B. Transformation of Art. 78: No longer Expedited/Streamlined Resolution of Disputes.

1. Courts: Expanding Who is a “Necessary Party”.

Some recent court decisions interpreting CPLR 1001’s “necessary party” requirement in the context of land use litigation have insisted on the naming of the landowner as a respondent/defendant.[10] Our State’s highest court has even warned in a footnote that “omitting the landowner from the litigation may be fatal”.[11] The disastrous nature of such an omission stems from the short periods of limitations applicable to most land use cases.[12]

Requiring petitioners in an Article 78 proceeding to name as respondents all property owners “who might be inequitably affected by a judgment” (even when they are not the applicant) is certainly an effective way to reduce the number of cases where a court must reach a decision on the merits. But the approach disregards both the streamlined nature of Article 78 proceedings, and the mechanism set forth at CPLR § 7802(d) for dealing with “other interested persons”: “The court may direct that notice of the proceeding be given to any person. It may allow other interested persons to intervene.”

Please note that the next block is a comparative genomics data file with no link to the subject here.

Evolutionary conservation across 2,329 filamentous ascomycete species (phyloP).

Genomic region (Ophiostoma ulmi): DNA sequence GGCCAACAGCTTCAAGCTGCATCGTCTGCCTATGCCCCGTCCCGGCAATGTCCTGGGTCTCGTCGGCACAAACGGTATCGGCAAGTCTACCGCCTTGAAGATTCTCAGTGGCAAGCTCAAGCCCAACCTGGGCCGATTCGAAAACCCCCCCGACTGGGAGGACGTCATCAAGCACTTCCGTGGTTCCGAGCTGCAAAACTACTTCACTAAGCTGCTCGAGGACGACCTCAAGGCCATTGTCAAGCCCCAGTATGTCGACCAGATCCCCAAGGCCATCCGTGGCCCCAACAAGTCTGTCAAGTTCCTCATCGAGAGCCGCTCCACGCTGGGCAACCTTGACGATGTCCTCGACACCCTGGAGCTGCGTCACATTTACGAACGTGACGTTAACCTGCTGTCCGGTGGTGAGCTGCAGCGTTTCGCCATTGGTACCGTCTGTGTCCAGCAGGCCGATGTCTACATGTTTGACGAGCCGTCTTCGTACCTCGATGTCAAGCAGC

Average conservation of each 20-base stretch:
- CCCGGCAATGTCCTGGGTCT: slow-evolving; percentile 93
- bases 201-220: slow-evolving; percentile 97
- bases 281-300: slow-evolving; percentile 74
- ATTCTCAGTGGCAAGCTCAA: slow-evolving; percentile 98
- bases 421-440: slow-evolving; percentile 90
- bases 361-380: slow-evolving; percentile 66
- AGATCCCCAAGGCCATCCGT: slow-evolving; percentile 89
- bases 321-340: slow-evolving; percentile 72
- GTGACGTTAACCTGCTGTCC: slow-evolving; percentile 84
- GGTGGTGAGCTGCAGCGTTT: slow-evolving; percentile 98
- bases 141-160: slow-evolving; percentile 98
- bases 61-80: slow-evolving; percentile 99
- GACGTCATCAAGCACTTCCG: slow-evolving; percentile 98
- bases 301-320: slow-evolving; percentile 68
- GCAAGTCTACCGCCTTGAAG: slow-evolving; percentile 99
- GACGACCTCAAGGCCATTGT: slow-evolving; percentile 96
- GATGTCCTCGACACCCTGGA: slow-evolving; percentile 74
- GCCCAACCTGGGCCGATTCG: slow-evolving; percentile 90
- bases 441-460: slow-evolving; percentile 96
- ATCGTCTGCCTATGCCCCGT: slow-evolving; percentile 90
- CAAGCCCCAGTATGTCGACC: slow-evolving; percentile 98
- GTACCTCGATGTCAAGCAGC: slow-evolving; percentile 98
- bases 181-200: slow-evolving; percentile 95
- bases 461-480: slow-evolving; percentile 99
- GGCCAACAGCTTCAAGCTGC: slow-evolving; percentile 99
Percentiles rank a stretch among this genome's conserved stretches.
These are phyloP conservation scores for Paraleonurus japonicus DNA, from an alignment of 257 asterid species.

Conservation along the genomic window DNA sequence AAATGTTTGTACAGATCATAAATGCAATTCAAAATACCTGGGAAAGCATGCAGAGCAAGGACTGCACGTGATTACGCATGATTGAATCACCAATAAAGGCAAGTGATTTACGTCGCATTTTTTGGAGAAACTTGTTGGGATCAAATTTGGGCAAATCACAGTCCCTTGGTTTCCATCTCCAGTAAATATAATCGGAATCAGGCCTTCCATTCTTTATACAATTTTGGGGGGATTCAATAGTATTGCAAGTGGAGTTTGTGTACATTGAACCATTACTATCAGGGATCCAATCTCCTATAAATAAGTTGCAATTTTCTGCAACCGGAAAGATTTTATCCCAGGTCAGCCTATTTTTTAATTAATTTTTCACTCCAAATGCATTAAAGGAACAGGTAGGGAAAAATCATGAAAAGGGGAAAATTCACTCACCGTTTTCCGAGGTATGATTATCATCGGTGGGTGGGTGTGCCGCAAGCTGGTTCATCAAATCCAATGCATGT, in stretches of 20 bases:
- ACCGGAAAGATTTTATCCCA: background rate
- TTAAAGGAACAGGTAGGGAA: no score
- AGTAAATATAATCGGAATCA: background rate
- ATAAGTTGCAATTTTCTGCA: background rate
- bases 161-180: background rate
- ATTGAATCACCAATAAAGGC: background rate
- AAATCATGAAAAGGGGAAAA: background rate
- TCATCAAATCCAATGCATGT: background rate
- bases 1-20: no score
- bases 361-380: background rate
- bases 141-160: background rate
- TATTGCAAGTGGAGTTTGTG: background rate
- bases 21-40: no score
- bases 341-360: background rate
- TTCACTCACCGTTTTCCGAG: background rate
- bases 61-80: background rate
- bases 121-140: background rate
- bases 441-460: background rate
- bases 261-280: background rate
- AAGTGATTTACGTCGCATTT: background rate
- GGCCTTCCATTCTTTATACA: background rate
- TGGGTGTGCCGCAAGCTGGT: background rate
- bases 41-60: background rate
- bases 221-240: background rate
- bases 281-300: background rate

Attorneys for petitioners/plaintiffs in land use cases need to take a cautious approach when deciding who will be included as respondents/defendants given how difficult, if not impossible, rectifying the error may be if a court rules that a “necessary party” has been omitted. However, where significant numbers of property owners may, arguably, be “necessary parties”, but including them as respondents is impractical, consider commencing the Art. 78 proceeding by Order to Show Cause, and asking the Court to order publication of a notice to potential “interested parties” in the municipality’s official newspaper. Where possible, have the notice published prior to the expiration of the statute of limitations.

2. Respondents’ Counsel: Increasing the Burden on Petitioners.

Many attorneys for government agencies and developers have “forgotten” that Article 78 proceedings were meant to provide a vehicle for expedited and streamlined resolution of disputes. Multiple requests for adjournments, meritless motions to dismiss, “boilerplate” affirmative defenses, and “boxes” of records (at times, “unedited”) have needlessly increased the cost of litigation for petitioners and decreased the likelihood of a prompt and fair determination.

C. The Creation of an Atmosphere of Intimidation.

1. Developers v. Government Officials: Increased Threats to Sue for Damages.

It seems that developers and property owners are frequently threatening to sue municipalities and/or government officials for money damages if their proposed projects are denied. They claim “regulatory takings”, violations of “vested rights”, due process violations, etc. Such threats are intended to have a “chilling effect” on local officials, and often do.